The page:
On Friday night two friends were arriving in from Cambridge in time for a late supper. They didn’t arrive until after 9pm, fortunately, as the previous night at Mackerel and an after-work engagement party ensured that I didn’t get home until around half seven. Walking home from town I nipped into Spiceland to pick up some pita breads and a tin of dolmades (rice stuffed vine leaves) and together with a few house basics – potatoes, carrots, chorizo, eggs – decided on a simple tapas-style meal with a Mediterranean flavour.
Thursday was a searingly hot day in Dublin and, even come evening time, there was little respite from the heat in the city center. Sun-warmed crowds pooled outside bars and restaurants, Mediterranean-style. It was not an evening to be indoors so, when the Boyfriend and I arrived for a 7.30pm booking at Grafton Street fish restaurant Mackerel and I spied seats outside on the narrow balcony, we grabbed them as soon as we could hot-foot across the room.
It’s the colour that catches your eye first. The bold pink and red cover of Tessa Kiros’ Apples for Jam is immediately distinctive, particularly with that eye-catching photo of a pair of red, well-worn children’s shoes. And colour is hugely important in this book as Tessa and her colour-coded recipes explore the spectrum of childhood through chapters labelled gold and monochrome, pink, yellow and red.
Ingredient experiments – Pomegranate molasses: Bulgur and Cauliflower Salad with Pomegranate Molasses Dressing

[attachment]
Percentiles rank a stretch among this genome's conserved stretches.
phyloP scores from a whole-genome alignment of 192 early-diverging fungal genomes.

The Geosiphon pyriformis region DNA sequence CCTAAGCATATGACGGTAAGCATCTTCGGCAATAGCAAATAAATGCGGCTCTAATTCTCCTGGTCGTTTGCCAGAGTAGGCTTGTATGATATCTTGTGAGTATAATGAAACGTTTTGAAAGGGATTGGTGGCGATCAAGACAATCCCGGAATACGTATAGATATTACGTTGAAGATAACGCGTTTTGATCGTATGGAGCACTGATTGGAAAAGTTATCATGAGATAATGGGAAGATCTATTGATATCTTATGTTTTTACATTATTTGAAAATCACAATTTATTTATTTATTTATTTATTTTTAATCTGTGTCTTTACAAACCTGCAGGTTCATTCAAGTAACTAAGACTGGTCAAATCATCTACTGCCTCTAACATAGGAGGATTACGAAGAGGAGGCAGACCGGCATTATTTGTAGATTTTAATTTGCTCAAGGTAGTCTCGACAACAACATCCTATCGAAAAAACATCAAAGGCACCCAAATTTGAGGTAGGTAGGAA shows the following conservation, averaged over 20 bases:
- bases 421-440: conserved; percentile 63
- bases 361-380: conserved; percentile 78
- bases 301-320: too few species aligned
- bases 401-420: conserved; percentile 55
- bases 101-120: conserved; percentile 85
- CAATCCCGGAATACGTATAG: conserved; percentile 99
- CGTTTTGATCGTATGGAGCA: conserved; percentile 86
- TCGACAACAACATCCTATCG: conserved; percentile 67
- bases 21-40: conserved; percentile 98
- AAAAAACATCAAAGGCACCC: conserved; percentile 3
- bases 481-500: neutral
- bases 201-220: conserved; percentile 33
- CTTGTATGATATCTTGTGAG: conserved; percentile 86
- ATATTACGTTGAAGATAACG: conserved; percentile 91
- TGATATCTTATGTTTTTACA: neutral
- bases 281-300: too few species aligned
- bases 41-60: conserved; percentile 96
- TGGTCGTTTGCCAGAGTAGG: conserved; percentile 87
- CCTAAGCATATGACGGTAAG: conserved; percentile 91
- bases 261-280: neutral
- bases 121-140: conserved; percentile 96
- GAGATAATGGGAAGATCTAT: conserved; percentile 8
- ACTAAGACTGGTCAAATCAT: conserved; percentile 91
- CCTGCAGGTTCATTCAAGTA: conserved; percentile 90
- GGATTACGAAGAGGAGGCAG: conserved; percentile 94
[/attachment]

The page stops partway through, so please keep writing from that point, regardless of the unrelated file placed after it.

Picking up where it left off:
When out shopping – especially in ethnic food shops – I’m a demon for picking up new and unusual ingredients that I’ve no idea how to use. I just see something in Dublin’s Asian Market, say, or – very especially – Middle Eastern shop Spiceland that looks interesting and, before I know it, it’s in my basket and I’m thinking: “didn’t I see a recipe for that somewhere recently?” Hence my food cupboards are filled with lots of things that keep getting pushed to the back and never used.
None of the much loved Enid Blyton‘s Famous Five books that I read as a child were complete without a picnic – ham rolls, hard boiled eggs, slabs of fruit cake, tinned pears and, of course, lashings and lashings of ginger beer. The only kind of ginger drink that I came across in Ireland was ginger ale, ginger beer’s much sweeter and less spicy sibling. I wasn’t too impressed.
I have to agree with Ice Cream Ireland‘s comment on the incongruous presence of Starbucks at last weekend’s Taste of Dublin. It’s difficult to see what they have to do with food at all and in Dublin in particular. RTÉ 2FM DJ Rick O’Shea also writes of his experiences at A Taste Of Dublin (Or Two, Or Three…. Maybe Dessert Too…) and there’s debate over at the forum on Ernie Whalley’s forkncork.com. While you’re there, it’s worth taking a look at the conflicting opinions on Fallon & Byrne.
This is the perfect book for any foodie who’s ever spent hours puzzling over unfamiliar ingredients in their local delicatessen or ethnic food shop. Glynn Christian, originally from New Zealand, has been a food writer and broadcaster in England for many years, and as a result, has a rare international perspective. His breadth of experience also includes setting up the legendary Mr Christian’s Delicatessen in London’s Notting Hill in the 1970s.